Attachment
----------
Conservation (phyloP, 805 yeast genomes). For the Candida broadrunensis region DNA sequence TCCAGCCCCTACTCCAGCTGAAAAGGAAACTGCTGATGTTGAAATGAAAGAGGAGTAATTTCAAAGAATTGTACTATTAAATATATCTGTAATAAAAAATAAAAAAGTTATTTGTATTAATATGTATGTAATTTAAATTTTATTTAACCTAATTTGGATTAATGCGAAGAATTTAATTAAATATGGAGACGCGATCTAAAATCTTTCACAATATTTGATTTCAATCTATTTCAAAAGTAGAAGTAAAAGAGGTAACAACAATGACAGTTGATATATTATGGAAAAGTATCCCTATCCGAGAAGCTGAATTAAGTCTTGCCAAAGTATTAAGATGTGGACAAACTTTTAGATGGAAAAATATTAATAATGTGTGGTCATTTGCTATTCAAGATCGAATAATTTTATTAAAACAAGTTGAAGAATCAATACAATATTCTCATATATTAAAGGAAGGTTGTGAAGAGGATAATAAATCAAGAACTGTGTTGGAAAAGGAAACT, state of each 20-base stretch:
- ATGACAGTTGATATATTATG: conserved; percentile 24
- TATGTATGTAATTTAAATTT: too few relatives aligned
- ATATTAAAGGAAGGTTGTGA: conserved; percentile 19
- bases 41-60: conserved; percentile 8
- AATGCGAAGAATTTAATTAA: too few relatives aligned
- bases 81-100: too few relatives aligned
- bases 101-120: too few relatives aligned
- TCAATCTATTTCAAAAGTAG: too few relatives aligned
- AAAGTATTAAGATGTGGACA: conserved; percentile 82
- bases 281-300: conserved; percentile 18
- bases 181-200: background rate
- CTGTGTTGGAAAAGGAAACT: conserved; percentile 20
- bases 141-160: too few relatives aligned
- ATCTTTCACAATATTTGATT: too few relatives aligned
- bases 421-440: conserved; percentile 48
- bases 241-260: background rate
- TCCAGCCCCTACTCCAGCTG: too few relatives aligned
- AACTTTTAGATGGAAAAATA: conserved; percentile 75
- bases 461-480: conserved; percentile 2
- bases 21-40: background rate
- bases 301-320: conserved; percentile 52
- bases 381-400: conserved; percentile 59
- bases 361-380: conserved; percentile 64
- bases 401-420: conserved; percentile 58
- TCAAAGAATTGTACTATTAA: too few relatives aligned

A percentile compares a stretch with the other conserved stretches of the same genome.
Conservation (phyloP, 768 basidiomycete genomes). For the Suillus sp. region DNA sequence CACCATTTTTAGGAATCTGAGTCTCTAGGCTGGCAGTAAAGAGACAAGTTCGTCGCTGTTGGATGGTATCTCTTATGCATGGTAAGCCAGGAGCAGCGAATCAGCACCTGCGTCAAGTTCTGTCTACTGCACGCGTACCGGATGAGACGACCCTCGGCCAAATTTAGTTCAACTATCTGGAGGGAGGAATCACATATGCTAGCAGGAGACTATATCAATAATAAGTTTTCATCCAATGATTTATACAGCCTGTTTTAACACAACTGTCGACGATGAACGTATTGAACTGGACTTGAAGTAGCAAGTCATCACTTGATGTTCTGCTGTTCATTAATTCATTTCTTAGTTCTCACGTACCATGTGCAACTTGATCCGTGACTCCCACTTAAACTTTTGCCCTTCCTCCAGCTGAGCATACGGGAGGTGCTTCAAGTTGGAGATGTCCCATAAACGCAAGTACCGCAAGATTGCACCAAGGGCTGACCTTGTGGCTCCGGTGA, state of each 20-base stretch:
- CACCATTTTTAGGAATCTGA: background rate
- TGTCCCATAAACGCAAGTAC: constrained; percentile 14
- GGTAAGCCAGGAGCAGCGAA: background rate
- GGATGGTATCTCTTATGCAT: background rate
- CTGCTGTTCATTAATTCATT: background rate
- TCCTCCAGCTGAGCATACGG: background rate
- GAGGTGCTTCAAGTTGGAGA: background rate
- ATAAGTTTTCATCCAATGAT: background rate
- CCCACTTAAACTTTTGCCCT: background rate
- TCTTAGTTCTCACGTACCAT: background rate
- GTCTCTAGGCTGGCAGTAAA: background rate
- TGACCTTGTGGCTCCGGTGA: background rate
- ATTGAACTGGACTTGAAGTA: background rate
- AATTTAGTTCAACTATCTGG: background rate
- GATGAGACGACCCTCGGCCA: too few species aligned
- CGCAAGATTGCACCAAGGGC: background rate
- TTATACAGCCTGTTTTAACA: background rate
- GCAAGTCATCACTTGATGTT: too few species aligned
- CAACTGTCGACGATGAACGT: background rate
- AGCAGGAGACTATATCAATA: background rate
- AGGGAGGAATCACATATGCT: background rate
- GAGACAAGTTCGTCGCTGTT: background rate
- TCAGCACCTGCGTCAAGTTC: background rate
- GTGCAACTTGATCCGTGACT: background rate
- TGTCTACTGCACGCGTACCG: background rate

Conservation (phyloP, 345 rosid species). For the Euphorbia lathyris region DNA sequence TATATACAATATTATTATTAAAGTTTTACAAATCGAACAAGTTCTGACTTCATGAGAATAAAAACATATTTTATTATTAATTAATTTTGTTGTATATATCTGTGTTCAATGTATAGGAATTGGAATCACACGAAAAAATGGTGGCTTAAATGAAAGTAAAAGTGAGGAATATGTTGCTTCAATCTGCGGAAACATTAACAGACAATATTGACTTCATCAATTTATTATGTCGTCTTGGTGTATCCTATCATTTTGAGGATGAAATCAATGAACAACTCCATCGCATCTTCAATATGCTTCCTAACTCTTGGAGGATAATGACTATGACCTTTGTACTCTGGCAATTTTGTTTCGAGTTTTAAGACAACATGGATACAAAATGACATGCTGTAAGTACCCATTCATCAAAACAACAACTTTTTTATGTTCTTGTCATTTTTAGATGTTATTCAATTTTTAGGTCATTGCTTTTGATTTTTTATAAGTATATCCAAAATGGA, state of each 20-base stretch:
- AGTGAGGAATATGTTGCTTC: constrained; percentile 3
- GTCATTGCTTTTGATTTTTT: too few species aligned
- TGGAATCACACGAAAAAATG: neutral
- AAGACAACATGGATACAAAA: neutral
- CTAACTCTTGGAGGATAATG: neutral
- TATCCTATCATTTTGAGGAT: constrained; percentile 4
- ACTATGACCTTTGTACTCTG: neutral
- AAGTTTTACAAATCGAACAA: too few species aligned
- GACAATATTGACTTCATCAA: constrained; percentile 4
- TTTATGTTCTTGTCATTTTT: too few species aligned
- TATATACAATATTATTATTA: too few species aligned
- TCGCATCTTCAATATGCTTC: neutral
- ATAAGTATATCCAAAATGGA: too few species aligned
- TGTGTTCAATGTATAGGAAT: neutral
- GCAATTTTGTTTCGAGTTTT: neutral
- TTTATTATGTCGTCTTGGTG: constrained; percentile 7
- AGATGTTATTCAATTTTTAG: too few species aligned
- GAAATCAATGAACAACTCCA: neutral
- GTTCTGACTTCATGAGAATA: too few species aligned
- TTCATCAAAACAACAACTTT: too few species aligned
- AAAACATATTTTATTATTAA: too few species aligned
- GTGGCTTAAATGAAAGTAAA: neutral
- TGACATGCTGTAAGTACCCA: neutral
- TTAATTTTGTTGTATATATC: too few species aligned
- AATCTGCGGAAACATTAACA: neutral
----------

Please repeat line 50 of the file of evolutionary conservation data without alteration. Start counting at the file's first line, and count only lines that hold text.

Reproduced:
- GAGACAAGTTCGTCGCTGTT: background rate